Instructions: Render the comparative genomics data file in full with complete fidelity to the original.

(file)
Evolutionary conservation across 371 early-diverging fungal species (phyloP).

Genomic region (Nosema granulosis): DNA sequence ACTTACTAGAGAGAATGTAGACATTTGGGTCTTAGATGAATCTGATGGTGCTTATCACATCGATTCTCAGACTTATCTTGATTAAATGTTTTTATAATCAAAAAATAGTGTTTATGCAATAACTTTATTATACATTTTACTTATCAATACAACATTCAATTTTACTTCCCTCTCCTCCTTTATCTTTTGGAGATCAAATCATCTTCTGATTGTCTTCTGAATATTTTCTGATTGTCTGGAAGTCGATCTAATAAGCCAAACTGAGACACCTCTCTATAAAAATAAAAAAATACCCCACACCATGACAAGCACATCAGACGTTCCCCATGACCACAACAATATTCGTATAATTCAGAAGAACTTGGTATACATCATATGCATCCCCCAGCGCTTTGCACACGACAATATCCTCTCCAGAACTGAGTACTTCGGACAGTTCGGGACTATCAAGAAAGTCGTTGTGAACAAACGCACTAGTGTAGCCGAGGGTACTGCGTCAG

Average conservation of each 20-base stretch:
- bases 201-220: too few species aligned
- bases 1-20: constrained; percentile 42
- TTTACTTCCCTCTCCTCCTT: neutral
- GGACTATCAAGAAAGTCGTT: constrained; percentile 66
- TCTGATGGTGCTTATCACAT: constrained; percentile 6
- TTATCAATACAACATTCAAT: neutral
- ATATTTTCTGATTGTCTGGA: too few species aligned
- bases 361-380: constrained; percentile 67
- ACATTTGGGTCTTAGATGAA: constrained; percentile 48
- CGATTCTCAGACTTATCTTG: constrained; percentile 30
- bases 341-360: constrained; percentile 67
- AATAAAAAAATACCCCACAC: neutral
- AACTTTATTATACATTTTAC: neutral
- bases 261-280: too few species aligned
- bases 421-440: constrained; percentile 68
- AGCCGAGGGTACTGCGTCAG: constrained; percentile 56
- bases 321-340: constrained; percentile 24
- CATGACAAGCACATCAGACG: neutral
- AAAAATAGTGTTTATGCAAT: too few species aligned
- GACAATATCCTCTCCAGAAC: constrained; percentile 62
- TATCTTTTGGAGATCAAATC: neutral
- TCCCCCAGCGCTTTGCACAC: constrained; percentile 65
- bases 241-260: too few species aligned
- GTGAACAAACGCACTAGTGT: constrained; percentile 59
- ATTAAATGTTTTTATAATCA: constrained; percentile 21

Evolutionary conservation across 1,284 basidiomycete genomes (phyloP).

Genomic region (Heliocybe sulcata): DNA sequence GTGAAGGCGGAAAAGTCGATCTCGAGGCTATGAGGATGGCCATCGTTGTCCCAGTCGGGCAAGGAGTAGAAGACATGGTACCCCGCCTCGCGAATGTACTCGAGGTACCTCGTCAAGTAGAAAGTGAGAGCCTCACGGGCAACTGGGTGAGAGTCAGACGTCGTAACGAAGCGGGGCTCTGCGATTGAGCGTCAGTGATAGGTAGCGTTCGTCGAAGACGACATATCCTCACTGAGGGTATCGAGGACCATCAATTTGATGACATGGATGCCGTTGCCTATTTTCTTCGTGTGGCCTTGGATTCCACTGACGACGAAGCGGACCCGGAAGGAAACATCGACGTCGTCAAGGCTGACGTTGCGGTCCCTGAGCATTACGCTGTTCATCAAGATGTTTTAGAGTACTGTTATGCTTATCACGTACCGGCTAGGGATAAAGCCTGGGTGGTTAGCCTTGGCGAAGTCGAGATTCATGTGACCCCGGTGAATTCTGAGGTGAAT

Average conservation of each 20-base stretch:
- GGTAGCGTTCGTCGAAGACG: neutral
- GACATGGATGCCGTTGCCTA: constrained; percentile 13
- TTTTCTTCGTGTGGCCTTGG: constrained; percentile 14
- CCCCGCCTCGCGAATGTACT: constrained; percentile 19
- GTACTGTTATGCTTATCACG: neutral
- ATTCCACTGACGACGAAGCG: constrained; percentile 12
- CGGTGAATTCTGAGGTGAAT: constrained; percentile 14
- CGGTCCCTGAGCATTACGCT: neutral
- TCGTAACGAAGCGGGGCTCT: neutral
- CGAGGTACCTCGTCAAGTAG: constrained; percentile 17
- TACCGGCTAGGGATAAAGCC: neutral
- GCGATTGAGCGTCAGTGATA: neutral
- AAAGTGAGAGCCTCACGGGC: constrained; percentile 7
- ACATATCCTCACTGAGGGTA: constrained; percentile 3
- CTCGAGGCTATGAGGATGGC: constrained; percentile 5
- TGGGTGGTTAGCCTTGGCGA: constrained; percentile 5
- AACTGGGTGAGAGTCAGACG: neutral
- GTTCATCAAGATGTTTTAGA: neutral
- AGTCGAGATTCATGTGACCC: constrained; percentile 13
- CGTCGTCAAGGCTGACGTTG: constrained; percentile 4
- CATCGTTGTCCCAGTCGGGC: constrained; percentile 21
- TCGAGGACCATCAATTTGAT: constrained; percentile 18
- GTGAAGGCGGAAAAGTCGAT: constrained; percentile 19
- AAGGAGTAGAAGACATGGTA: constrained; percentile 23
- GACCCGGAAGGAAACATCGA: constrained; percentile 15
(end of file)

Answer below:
Evolutionary conservation across 371 early-diverging fungal species (phyloP).

Genomic region (Nosema granulosis): DNA sequence ACTTACTAGAGAGAATGTAGACATTTGGGTCTTAGATGAATCTGATGGTGCTTATCACATCGATTCTCAGACTTATCTTGATTAAATGTTTTTATAATCAAAAAATAGTGTTTATGCAATAACTTTATTATACATTTTACTTATCAATACAACATTCAATTTTACTTCCCTCTCCTCCTTTATCTTTTGGAGATCAAATCATCTTCTGATTGTCTTCTGAATATTTTCTGATTGTCTGGAAGTCGATCTAATAAGCCAAACTGAGACACCTCTCTATAAAAATAAAAAAATACCCCACACCATGACAAGCACATCAGACGTTCCCCATGACCACAACAATATTCGTATAATTCAGAAGAACTTGGTATACATCATATGCATCCCCCAGCGCTTTGCACACGACAATATCCTCTCCAGAACTGAGTACTTCGGACAGTTCGGGACTATCAAGAAAGTCGTTGTGAACAAACGCACTAGTGTAGCCGAGGGTACTGCGTCAG

Average conservation of each 20-base stretch:
- bases 201-220: too few species aligned
- bases 1-20: constrained; percentile 42
- TTTACTTCCCTCTCCTCCTT: neutral
- GGACTATCAAGAAAGTCGTT: constrained; percentile 66
- TCTGATGGTGCTTATCACAT: constrained; percentile 6
- TTATCAATACAACATTCAAT: neutral
- ATATTTTCTGATTGTCTGGA: too few species aligned
- bases 361-380: constrained; percentile 67
- ACATTTGGGTCTTAGATGAA: constrained; percentile 48
- CGATTCTCAGACTTATCTTG: constrained; percentile 30
- bases 341-360: constrained; percentile 67
- AATAAAAAAATACCCCACAC: neutral
- AACTTTATTATACATTTTAC: neutral
- bases 261-280: too few species aligned
- bases 421-440: constrained; percentile 68
- AGCCGAGGGTACTGCGTCAG: constrained; percentile 56
- bases 321-340: constrained; percentile 24
- CATGACAAGCACATCAGACG: neutral
- AAAAATAGTGTTTATGCAAT: too few species aligned
- GACAATATCCTCTCCAGAAC: constrained; percentile 62
- TATCTTTTGGAGATCAAATC: neutral
- TCCCCCAGCGCTTTGCACAC: constrained; percentile 65
- bases 241-260: too few species aligned
- GTGAACAAACGCACTAGTGT: constrained; percentile 59
- ATTAAATGTTTTTATAATCA: constrained; percentile 21

Evolutionary conservation across 1,284 basidiomycete genomes (phyloP).

Genomic region (Heliocybe sulcata): DNA sequence GTGAAGGCGGAAAAGTCGATCTCGAGGCTATGAGGATGGCCATCGTTGTCCCAGTCGGGCAAGGAGTAGAAGACATGGTACCCCGCCTCGCGAATGTACTCGAGGTACCTCGTCAAGTAGAAAGTGAGAGCCTCACGGGCAACTGGGTGAGAGTCAGACGTCGTAACGAAGCGGGGCTCTGCGATTGAGCGTCAGTGATAGGTAGCGTTCGTCGAAGACGACATATCCTCACTGAGGGTATCGAGGACCATCAATTTGATGACATGGATGCCGTTGCCTATTTTCTTCGTGTGGCCTTGGATTCCACTGACGACGAAGCGGACCCGGAAGGAAACATCGACGTCGTCAAGGCTGACGTTGCGGTCCCTGAGCATTACGCTGTTCATCAAGATGTTTTAGAGTACTGTTATGCTTATCACGTACCGGCTAGGGATAAAGCCTGGGTGGTTAGCCTTGGCGAAGTCGAGATTCATGTGACCCCGGTGAATTCTGAGGTGAAT

Average conservation of each 20-base stretch:
- GGTAGCGTTCGTCGAAGACG: neutral
- GACATGGATGCCGTTGCCTA: constrained; percentile 13
- TTTTCTTCGTGTGGCCTTGG: constrained; percentile 14
- CCCCGCCTCGCGAATGTACT: constrained; percentile 19
- GTACTGTTATGCTTATCACG: neutral
- ATTCCACTGACGACGAAGCG: constrained; percentile 12
- CGGTGAATTCTGAGGTGAAT: constrained; percentile 14
- CGGTCCCTGAGCATTACGCT: neutral
- TCGTAACGAAGCGGGGCTCT: neutral
- CGAGGTACCTCGTCAAGTAG: constrained; percentile 17
- TACCGGCTAGGGATAAAGCC: neutral
- GCGATTGAGCGTCAGTGATA: neutral
- AAAGTGAGAGCCTCACGGGC: constrained; percentile 7
- ACATATCCTCACTGAGGGTA: constrained; percentile 3
- CTCGAGGCTATGAGGATGGC: constrained; percentile 5
- TGGGTGGTTAGCCTTGGCGA: constrained; percentile 5
- AACTGGGTGAGAGTCAGACG: neutral
- GTTCATCAAGATGTTTTAGA: neutral
- AGTCGAGATTCATGTGACCC: constrained; percentile 13
- CGTCGTCAAGGCTGACGTTG: constrained; percentile 4
- CATCGTTGTCCCAGTCGGGC: constrained; percentile 21
- TCGAGGACCATCAATTTGAT: constrained; percentile 18
- GTGAAGGCGGAAAAGTCGAT: constrained; percentile 19
- AAGGAGTAGAAGACATGGTA: constrained; percentile 23
- GACCCGGAAGGAAACATCGA: constrained; percentile 15